Privacy by design is an approach to projects that promotes privacy and data protection compliance from the start. Unfortunately, these issues are often bolted on as an after-thought or ignored altogether. Although this approach is not a requirement of the Data Protection Act, it will help organisations comply with their obligations under the legislation.
We encourage organisations to ensure that privacy and data protection is a key consideration in the early stages of any project, and then throughout its lifecycle. For example when:
- building new IT systems for storing or accessing personal data
- developing legislation, policy or strategies that have privacy implications
- embarking on a data sharing initiative
- using data for new purposes
We would like to see more organisations integrating core privacy considerations into existing project management and risk management methodologies and policies.
Benefits of taking a ‘privacy by design’ approach
Taking a privacy by design approach is an essential tool in minimising privacy risks and building trust. Designing projects, processes, products or systems with privacy in mind at the outset can lead to benefits which include:
- Potential problems are identified at an early stage, when addressing them will often be simpler and less costly.
- Increased awareness of privacy and data protection across an organisation.
- Organisations are more likely to meet their legal obligations and less likely to breach the Data Protection Act.
- Actions are less likely to be privacy intrusive and have a negative impact on individuals.
Privacy Impact Assessments
Privacy Impact Assessments (PIAs) are an integral part of taking a privacy by design approach. Our code of practice explains the principles which form the basis for a PIA.
Privacy impact assessments (PIAs) are a tool that you can use to identify and reduce the privacy risks of your projects. A PIA can reduce the risks of harm to individuals through the misuse of their personal information. It can also help you to design more efficient and effective processes for handling personal data.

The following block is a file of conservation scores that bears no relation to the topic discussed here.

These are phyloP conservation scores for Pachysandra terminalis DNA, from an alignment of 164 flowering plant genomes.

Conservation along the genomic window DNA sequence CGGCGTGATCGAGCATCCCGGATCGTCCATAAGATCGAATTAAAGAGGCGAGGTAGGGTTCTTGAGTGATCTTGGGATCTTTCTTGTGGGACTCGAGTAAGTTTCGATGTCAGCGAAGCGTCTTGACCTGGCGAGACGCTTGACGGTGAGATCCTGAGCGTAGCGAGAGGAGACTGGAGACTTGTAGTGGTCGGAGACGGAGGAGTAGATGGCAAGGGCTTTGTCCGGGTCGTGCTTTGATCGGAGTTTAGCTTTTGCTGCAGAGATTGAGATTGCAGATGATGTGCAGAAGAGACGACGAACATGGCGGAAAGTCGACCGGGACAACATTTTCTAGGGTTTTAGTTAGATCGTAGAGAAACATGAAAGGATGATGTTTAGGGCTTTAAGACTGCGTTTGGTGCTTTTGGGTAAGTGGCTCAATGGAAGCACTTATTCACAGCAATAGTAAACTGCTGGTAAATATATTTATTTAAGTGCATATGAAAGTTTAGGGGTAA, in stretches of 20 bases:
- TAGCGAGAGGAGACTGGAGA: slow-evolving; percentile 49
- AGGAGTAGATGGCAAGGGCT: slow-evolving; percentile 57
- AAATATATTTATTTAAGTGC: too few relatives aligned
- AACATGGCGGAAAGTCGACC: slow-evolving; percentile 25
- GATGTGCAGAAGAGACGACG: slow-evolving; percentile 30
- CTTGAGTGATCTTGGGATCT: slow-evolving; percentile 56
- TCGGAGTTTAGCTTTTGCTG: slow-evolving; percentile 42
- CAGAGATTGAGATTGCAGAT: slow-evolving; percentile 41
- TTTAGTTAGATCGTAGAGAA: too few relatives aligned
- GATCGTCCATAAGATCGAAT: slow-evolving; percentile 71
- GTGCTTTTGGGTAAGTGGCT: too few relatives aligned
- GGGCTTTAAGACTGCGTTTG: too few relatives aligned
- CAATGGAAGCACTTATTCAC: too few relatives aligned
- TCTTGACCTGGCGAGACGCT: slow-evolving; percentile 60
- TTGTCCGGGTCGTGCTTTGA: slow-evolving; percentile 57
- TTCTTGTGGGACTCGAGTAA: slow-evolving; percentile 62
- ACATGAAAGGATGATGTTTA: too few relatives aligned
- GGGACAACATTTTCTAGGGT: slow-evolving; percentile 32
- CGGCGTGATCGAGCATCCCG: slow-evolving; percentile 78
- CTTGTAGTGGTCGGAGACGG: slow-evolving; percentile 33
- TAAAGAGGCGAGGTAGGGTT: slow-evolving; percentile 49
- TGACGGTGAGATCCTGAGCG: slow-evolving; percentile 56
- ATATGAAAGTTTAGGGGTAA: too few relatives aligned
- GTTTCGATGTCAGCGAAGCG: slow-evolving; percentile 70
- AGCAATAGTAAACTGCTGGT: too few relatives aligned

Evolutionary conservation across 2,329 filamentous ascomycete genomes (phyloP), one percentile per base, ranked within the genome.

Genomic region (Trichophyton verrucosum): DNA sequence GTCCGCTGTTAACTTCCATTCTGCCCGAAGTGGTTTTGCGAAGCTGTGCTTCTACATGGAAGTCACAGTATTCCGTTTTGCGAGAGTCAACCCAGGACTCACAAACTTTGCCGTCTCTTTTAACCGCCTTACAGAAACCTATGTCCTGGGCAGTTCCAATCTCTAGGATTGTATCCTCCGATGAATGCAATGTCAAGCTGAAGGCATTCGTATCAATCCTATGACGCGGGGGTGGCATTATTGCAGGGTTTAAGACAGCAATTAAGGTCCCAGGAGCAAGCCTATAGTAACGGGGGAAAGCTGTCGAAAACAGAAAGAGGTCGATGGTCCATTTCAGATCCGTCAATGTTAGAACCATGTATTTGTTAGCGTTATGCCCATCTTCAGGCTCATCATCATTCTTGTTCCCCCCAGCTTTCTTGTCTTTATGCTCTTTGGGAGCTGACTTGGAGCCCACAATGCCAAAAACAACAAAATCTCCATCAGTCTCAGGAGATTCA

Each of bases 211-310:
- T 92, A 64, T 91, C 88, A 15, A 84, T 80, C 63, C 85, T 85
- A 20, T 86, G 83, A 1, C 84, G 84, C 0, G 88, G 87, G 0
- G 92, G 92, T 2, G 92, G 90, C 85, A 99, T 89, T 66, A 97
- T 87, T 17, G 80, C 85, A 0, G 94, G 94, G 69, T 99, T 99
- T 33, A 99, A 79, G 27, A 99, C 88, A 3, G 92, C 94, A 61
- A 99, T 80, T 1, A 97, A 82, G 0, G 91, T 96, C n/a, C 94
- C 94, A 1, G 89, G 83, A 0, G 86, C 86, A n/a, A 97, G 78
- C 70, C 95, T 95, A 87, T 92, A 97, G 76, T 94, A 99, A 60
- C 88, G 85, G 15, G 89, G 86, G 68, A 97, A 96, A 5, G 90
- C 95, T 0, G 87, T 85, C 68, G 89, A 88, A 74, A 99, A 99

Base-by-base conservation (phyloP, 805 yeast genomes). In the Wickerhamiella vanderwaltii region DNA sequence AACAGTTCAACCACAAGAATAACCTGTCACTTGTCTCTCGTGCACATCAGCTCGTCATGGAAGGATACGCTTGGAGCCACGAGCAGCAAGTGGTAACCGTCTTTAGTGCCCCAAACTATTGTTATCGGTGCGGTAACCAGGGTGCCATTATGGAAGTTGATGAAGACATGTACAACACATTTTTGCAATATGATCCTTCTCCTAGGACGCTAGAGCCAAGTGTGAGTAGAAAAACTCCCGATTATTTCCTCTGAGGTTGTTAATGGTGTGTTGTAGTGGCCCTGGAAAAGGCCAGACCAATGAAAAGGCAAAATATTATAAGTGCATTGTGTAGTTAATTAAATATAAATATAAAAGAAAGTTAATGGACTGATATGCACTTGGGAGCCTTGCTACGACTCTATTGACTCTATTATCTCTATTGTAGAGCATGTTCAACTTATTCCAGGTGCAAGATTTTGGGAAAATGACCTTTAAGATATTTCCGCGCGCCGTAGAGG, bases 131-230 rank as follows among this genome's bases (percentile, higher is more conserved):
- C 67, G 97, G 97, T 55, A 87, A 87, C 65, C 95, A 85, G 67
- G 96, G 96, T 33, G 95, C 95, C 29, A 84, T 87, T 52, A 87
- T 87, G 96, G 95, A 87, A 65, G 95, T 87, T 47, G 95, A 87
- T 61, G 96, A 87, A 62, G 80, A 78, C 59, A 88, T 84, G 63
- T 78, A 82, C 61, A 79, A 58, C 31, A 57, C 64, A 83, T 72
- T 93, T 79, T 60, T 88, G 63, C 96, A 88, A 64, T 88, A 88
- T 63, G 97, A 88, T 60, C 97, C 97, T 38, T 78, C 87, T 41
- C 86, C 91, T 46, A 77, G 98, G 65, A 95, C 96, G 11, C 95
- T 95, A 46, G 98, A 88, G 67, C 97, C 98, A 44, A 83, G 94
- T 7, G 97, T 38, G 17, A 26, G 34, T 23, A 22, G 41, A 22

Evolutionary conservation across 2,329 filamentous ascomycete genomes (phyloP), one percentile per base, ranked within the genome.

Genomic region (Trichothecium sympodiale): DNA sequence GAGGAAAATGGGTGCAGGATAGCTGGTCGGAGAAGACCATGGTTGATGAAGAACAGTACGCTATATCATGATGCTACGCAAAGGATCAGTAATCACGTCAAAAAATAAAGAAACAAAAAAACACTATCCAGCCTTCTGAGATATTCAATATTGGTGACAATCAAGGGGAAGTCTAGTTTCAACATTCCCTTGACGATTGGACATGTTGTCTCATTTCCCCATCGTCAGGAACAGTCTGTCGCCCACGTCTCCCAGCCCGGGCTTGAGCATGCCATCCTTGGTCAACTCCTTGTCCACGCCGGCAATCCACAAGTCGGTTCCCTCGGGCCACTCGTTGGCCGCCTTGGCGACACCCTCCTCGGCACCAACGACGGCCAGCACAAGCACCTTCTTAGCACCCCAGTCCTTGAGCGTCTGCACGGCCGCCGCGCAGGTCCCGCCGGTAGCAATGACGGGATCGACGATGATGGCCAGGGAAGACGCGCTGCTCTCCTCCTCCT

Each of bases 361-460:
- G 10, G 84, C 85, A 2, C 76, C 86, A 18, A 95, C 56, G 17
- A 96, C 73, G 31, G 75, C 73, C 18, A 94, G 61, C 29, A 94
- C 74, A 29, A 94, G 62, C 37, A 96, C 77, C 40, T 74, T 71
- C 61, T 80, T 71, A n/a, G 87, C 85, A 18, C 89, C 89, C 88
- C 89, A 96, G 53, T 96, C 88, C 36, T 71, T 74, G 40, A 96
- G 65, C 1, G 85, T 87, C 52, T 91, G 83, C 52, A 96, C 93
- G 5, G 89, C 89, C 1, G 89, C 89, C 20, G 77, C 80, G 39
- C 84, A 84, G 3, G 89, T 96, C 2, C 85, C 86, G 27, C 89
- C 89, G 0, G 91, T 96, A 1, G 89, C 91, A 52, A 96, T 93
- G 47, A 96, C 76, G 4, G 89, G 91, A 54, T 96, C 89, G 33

You can integrate the core principles of the PIA process with your existing project and risk management policies. This will reduce the resources necessary to conduct the assessment and spreads awareness of privacy throughout your organisation.
The code contains annexes which can be used as the basis for your PIA. These include questions to guide the process and templates for recording the assessment. You do not have to use these if you would prefer to follow your own process, but the annexes are included here in an editable format.
As part of our work in this area, we commissioned a report into the use of PIAs and the potential for further integration with project and risk management. The report was drafted by Trilateral Research and Consulting. You can access the report and an executive summary here.
ICO guidance and other resources
The ICO has a range of guidance and practical advice which can assist organisations when developing new projects.
- Anonymisation code of practice (pdf)
- Privacy notices code of practice
- Data sharing code of practice (pdf)
Data science and PIAs
The Government Data Programme has developed a Data Science Ethical Framework to help organisations understand the benefits and risks of using personal data when developing policy. The framework can be a useful tool if you are working on a project involving data science, Big Data or analytics. If you are doing a PIA, the Framework can be used as part of the process to help you describe information flows and identify privacy risks and solutions.
Seven foundational principles of privacy by design
The Information & Privacy Commissioner of Ontario (IPC) has taken a leading role in developing the privacy by design concept, establishing seven ‘foundational principles of privacy by design’. These principles will be relevant for UK data controllers too. This paper serves as a Privacy by Design primer and describes the related myths, application areas, and global adoption.